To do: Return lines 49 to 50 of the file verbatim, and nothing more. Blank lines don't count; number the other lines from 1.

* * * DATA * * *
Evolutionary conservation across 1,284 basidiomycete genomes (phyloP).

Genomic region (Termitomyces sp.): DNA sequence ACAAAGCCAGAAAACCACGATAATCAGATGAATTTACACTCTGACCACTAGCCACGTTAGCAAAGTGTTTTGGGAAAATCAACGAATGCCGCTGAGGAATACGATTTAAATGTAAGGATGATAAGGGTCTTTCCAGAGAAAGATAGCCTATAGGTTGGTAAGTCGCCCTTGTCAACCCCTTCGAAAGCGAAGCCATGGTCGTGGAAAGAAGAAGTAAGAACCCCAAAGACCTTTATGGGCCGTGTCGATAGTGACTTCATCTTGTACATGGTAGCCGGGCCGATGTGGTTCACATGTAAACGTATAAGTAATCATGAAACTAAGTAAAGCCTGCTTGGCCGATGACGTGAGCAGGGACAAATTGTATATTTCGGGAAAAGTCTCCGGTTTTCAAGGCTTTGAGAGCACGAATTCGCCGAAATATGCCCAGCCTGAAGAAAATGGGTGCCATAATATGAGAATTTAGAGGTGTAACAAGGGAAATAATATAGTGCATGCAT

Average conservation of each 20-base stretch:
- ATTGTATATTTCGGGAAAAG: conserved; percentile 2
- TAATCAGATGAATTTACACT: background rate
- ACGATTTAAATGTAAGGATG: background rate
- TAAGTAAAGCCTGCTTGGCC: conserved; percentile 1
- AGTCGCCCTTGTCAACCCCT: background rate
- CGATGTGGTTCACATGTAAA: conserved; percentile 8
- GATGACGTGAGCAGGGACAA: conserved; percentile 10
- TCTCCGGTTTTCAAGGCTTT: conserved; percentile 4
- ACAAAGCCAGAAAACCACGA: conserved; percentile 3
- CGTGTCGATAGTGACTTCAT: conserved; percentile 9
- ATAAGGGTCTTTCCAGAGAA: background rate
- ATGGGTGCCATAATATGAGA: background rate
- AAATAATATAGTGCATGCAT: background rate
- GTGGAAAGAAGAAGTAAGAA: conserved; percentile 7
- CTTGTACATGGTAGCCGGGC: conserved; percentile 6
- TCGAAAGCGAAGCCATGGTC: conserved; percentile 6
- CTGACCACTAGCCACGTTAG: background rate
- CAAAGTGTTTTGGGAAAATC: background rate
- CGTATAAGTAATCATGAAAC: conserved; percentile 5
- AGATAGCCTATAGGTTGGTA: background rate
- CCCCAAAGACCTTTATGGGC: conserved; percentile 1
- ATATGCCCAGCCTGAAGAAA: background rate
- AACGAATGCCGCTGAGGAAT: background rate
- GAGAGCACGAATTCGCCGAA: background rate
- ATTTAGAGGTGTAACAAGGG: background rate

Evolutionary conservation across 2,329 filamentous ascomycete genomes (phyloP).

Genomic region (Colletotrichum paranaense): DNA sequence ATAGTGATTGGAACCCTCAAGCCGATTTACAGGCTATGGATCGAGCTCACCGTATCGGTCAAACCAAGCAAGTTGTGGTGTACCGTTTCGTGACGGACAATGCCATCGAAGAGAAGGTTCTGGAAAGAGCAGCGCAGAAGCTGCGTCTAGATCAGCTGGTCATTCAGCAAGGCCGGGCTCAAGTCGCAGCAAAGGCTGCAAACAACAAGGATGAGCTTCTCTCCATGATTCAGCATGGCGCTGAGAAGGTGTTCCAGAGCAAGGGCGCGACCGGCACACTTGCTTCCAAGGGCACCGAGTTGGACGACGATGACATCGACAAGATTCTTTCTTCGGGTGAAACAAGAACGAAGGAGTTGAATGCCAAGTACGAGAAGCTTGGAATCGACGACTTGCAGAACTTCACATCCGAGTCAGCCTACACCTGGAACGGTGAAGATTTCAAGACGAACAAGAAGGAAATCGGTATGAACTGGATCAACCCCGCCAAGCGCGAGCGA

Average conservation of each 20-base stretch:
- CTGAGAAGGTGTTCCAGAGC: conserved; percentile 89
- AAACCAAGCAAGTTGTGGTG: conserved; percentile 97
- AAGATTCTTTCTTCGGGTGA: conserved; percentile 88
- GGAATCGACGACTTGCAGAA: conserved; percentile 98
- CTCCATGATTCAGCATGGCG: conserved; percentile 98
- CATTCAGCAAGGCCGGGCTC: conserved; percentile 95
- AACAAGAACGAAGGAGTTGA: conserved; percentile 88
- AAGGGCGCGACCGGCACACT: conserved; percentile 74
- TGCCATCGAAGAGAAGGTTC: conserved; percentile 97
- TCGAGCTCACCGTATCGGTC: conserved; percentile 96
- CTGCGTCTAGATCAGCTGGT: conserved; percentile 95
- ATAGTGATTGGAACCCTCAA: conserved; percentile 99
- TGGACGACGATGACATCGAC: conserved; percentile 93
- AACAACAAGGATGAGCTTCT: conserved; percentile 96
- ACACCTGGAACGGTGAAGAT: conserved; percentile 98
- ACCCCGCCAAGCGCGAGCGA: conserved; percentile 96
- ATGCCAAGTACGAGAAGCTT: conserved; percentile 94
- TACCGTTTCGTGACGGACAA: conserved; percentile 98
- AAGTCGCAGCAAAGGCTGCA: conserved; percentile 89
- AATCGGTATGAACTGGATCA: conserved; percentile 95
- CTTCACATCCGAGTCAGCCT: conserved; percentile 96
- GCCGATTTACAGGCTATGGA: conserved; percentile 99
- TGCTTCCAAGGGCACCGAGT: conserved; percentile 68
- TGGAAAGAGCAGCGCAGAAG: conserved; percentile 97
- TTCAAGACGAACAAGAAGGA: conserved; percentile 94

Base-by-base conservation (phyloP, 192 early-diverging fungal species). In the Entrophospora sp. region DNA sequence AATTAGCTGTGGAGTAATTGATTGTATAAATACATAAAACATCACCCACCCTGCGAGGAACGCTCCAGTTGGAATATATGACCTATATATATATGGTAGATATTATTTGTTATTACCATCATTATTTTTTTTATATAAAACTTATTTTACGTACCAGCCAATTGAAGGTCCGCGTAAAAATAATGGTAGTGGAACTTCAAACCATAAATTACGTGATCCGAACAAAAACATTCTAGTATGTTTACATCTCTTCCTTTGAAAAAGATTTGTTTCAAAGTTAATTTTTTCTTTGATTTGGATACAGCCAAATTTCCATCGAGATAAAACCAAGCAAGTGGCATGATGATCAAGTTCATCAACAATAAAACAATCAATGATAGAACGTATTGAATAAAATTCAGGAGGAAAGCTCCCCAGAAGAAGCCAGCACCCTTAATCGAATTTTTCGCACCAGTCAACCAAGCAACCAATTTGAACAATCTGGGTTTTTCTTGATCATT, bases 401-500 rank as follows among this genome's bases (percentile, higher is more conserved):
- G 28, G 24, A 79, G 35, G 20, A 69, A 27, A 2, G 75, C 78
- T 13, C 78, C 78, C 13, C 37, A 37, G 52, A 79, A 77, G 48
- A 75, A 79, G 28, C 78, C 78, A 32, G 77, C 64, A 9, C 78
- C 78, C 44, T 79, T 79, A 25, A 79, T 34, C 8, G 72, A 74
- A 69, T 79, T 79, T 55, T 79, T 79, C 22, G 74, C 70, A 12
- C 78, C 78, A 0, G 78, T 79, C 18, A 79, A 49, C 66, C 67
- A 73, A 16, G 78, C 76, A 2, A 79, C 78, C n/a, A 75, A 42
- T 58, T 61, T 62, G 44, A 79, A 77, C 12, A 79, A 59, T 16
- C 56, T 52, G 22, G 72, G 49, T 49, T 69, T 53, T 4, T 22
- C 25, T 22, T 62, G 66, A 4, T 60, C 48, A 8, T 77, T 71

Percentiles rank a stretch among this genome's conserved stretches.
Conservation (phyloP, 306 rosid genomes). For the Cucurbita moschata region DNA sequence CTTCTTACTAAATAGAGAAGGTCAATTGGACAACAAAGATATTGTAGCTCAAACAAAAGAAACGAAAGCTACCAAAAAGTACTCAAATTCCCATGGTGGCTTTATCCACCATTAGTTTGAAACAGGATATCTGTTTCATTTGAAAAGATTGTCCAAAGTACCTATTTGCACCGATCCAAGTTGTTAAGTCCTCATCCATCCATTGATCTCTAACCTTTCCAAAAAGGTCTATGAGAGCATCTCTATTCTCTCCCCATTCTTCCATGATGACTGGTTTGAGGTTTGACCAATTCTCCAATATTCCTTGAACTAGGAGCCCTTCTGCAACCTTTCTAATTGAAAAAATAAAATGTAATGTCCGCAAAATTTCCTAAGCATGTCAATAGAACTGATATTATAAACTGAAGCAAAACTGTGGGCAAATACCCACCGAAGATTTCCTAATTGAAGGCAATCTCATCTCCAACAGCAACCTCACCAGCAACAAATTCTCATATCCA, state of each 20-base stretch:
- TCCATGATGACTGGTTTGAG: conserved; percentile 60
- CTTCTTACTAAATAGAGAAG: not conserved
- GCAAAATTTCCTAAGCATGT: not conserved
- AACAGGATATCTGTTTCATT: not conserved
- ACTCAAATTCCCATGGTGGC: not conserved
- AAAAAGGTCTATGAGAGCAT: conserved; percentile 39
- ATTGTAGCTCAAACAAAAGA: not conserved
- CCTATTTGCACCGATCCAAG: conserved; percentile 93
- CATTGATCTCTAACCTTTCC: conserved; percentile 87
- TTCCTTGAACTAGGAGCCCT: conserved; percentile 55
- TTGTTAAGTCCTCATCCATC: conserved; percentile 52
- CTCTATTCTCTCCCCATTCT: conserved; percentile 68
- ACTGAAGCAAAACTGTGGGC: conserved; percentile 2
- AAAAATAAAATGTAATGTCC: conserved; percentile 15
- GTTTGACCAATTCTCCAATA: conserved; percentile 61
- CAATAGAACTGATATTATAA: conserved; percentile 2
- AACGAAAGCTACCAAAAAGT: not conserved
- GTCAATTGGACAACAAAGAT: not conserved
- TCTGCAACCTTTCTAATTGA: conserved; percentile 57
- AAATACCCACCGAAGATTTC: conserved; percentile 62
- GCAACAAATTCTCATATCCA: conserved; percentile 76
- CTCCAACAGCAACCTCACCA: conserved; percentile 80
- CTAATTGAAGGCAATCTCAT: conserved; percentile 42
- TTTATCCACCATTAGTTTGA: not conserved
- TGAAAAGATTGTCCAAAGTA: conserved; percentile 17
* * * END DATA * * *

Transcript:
- TACCGTTTCGTGACGGACAA: conserved; percentile 98
- AAGTCGCAGCAAAGGCTGCA: conserved; percentile 89